» The key word here is “purported.” Critics of SOPA alleged that the text of the bill was too draconian, and would have allowed for shutting down entire websites for questionable infractions (for example, linking to a message board with a comment that directed users to a site with copyrighted material). Opposition to CISPA, however, comes due to privacy concerns: Critics say the bill allows private companies (such as Facebook and Microsoft which opposed SOPA but support CISPA) to exchange personal information and private data with the government a bit too easily. We’ve still got to delve into the nitty-gritty here, but we recommend you seek out a few different takes on the legislation. TechDirt and Geekosystem are both opposed, GigaOm is so-so, and Lifehacker has a nice rundown as to why Facebook and Microsoft opposed SOPA but support CISPA.
“If someone suggested the idea of public libraries now, they’d be considered insane. If you said you were going to take a little bit of money from every taxpayer, buy a whole load of books and music and games, stick them on a shelf and tell everyone, ‘These are yours to borrow and all you’ve got to do is bring them back,’ they’d be laughed out of government.”
True. Publishers used to try to sue libraries, arguing that they were violating their copyright by letting people read books they hadn’t paid for.
A friend of ours doesn’t like libraries for this very reason. It’s a bizarre consequence of politics that we’ve moved so far away from the library that we’d never find our way down this road if we had to start over. The Internet used to be much more library-like in its conceit. (We remember hopping on our modems circa 1994 to use the Internet through a text-based interface. Yes, we’re that old. We know what GOPHER is.) Then AOL started charging $20 a month to take a hit of the pipe, and here we are today.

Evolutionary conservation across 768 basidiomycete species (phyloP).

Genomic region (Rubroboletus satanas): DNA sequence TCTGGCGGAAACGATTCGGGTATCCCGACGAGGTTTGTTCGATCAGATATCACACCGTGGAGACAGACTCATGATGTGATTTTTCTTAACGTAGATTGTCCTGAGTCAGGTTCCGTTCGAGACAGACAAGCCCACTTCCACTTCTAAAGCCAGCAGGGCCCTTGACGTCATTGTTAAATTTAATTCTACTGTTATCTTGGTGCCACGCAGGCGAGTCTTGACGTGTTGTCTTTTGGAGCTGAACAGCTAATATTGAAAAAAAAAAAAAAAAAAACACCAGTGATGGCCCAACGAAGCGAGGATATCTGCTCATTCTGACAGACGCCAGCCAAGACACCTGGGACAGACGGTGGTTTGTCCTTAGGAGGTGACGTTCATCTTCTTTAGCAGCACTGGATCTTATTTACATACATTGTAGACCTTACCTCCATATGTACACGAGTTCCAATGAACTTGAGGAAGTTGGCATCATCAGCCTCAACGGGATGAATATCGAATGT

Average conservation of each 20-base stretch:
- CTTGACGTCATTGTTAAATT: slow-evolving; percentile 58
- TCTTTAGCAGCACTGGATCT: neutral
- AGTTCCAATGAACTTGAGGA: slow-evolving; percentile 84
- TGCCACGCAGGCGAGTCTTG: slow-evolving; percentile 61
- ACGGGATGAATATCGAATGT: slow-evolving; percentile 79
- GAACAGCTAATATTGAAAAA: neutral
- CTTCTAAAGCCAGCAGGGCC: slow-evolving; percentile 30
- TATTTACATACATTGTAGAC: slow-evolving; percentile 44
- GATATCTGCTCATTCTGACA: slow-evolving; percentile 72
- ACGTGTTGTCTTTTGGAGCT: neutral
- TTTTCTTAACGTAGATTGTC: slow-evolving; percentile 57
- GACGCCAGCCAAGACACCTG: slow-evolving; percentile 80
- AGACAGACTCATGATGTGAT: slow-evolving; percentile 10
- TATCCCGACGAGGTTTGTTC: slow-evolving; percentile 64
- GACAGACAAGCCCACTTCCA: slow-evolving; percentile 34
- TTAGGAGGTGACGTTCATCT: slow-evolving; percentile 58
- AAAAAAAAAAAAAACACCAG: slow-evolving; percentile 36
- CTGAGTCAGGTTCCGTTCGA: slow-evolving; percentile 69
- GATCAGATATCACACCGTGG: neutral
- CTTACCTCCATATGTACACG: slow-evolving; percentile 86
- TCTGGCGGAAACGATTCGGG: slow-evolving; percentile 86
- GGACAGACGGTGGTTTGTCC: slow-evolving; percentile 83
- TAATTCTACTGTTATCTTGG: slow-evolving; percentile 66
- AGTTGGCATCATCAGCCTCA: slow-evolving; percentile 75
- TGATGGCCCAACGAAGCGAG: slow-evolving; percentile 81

Insider insight into bin Laden mission: As stated by Obama administration counter-terrorism adviser John Brennan, the U.S. would have claimed bin Laden alive if possible, but the al-Qaeda leader and his allies started a firefight that led to his death. He also said that President Obama and his aides were watching the operation in real time in the White House Situation Room, which he called “clearly very intense.” No kidding! Brennan also revealed that there are, in fact, photos of bin Laden’s corpse, but the White House has not yet decided whether to release them — a sensitive decision to be sure. source
The alerts will be specific to the threat. They may recommend certain actions, or suggest looking for specific suspicious behavior. And they will have a specified end date.Homeland Security Secretary Janet Napolitano • Speaking on the topic of the oft-maligned terror threat level scale imposed following 9/11 (you know the one, orange=bad, red=really bad), Napolitano claimed that the future system of warning Americans about terrorism risks will be more informative. The old system, which merely stated the risk with no contextual information, was often accused of being vague and unhelpful. source (via • follow)